1885 to 1917

Historical Boundary

of the 

Harlem African Burial Ground

Sulzer's Harlem River Park & Casino

1896 Sanborn Fire Insurance Map (NYPL)


Landfill - a method of creating more land by depositing refuse and/or soil in the water


By 1885, urbanization and the rectilinear street grid had arrived in Harlem. River life included commercial shipping, ferries, leisure boating and competitive rowing. The prominent German American Sulzer family opened one of New York City's most popular “beer gardens,” Sulzer's Harlem River Park and Casino; its carousel was famous for its finely sculpted animals and bright colors. In addition to the carousel, the complex included a rifle range and dance hall as well. Groups of all sorts – Italian, Jewish, German, Irish and Spanish immigrant societies, as well as wrestling, archery, basketball, dancing, singing, dramatic, veterans and civic clubs – rented the Casino for private parties. These activities took place on top of the now forgotten Harlem African Burial Ground.  

Tourist post card of Sulzer's Harlem River Park and Casino, view from Second Avenue (Carousel History).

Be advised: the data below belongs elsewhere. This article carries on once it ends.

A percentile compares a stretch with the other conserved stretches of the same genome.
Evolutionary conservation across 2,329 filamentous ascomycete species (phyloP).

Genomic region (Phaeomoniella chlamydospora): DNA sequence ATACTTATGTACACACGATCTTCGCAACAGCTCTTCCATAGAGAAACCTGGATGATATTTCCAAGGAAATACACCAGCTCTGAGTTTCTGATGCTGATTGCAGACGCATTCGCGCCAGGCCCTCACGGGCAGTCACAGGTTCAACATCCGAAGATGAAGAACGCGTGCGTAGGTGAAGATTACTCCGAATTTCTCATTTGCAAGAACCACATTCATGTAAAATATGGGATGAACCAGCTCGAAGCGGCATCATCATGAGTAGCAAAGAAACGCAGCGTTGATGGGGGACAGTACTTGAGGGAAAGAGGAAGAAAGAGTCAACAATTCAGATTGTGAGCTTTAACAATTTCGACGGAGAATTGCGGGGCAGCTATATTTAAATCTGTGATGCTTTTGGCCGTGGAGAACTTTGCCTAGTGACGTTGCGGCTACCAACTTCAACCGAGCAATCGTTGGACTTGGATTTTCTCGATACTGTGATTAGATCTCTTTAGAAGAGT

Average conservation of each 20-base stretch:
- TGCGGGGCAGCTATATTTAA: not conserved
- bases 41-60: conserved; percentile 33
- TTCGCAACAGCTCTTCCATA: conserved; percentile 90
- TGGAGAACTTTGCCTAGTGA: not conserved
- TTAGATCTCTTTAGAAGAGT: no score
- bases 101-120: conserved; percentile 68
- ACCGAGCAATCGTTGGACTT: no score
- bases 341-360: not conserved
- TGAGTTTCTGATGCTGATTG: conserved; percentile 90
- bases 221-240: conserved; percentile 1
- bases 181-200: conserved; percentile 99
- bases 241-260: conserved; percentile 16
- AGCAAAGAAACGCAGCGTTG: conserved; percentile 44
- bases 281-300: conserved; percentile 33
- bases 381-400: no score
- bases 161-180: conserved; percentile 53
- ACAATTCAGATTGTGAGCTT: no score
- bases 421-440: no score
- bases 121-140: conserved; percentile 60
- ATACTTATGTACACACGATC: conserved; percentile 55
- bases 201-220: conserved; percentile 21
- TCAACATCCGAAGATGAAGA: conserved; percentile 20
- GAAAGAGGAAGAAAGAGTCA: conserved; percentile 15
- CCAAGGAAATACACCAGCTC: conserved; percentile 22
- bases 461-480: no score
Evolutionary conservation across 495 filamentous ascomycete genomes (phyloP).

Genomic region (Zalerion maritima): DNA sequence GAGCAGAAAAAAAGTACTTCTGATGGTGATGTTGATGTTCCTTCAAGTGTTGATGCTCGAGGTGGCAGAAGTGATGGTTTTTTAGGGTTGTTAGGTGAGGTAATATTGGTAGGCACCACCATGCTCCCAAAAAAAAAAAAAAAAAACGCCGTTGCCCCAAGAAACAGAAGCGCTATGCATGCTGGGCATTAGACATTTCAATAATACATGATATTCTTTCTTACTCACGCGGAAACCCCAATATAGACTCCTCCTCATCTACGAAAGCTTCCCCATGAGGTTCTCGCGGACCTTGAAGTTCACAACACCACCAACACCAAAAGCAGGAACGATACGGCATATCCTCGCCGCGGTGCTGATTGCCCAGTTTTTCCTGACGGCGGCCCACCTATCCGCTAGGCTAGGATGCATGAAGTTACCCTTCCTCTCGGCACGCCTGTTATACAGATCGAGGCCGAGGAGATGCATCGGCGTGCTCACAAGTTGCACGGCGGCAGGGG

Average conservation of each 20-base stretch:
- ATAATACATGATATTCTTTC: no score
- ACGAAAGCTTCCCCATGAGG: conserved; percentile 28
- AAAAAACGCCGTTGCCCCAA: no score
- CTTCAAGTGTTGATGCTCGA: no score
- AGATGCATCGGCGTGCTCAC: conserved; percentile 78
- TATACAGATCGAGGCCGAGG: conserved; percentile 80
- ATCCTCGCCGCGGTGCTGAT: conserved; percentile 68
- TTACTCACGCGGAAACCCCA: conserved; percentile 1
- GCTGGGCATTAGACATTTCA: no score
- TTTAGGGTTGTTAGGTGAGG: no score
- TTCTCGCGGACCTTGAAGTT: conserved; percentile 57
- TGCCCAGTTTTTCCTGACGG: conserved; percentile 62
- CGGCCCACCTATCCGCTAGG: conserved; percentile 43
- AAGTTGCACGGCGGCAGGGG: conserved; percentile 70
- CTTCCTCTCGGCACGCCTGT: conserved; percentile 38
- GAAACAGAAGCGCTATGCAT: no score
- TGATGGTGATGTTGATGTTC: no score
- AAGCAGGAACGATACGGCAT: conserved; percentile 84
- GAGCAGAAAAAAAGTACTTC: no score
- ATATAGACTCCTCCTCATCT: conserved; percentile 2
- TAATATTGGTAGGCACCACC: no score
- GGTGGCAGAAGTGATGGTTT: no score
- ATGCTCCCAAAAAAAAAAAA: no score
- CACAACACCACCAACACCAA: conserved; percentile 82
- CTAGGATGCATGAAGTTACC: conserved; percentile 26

Tourist post card of Sulzer's Harlem River Park and Casino, view from Second Avenue (Carousel History).


The slider below shows the transformation of Harlem from a rural village in 1820 to an amusement park retreat in 1896. The block occupied by Sulzer's Harlem River Park & Casino is highlighted in red and is overlaid with the historical footprint of the Harlem African Burial Ground in orange.


The Harlem African Burial Ground Task Force is a group of concerned citizens who have united to help the Elmendorf Reformed Church to restore and memorialize its historically and culturally significant colonial African burial ground at 1st Avenue, between 126th and 127th Streets in East Harlem, New York City.